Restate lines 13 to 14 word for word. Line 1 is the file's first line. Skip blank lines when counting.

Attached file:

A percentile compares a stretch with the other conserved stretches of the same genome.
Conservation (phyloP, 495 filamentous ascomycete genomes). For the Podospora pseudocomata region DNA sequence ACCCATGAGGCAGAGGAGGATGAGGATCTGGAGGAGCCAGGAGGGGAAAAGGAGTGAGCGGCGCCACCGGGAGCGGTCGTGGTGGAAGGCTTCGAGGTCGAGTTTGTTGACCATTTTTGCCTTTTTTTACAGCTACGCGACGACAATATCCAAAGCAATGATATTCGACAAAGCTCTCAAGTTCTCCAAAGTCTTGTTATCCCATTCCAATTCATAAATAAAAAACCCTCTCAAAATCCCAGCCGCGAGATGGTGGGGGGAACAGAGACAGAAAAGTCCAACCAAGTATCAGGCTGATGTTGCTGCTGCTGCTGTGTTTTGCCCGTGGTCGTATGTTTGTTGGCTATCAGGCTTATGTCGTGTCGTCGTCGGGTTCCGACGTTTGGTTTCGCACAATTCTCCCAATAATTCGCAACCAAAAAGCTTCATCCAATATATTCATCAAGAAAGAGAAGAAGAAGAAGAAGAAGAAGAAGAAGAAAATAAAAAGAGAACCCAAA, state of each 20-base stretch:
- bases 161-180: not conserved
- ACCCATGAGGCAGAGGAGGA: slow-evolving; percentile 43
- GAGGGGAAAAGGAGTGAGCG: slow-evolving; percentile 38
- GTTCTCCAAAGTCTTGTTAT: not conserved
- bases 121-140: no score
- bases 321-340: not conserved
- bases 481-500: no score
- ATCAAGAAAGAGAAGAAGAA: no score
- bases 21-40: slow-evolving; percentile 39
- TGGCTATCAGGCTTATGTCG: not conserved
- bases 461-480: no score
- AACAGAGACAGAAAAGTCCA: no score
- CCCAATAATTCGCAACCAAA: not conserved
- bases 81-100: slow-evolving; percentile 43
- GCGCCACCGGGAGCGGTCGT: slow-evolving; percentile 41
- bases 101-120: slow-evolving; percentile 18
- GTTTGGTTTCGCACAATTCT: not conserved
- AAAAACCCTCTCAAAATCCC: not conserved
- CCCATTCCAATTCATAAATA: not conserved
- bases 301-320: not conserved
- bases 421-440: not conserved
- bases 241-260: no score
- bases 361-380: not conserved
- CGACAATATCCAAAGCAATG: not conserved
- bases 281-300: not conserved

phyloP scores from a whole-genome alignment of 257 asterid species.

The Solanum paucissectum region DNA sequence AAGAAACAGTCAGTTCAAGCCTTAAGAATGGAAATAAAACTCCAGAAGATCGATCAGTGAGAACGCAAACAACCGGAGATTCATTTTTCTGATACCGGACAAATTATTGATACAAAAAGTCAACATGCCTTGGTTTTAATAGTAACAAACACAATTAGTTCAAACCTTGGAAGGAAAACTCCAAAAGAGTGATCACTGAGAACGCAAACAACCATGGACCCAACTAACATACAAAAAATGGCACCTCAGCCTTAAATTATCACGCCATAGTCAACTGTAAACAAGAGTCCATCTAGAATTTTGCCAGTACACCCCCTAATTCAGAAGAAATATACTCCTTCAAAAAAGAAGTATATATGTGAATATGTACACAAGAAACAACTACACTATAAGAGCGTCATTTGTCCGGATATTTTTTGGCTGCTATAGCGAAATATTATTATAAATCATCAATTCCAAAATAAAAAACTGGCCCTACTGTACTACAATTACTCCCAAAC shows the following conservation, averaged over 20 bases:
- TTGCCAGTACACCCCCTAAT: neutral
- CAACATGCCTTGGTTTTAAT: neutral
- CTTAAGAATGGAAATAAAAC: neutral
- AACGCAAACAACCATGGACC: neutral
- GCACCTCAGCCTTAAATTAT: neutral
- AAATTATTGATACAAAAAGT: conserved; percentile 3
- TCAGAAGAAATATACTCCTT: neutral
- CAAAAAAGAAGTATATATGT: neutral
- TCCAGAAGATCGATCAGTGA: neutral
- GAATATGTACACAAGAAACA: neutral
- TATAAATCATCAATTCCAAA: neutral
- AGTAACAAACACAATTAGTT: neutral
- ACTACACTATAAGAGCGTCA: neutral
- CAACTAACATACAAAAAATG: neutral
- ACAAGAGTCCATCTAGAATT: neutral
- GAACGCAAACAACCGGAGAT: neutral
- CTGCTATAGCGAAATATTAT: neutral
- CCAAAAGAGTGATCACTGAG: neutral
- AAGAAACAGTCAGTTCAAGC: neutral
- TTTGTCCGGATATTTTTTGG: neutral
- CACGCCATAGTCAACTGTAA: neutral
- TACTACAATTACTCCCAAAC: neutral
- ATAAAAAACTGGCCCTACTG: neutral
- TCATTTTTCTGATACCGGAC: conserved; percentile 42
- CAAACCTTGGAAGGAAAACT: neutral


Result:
- bases 461-480: no score
- AACAGAGACAGAAAAGTCCA: no score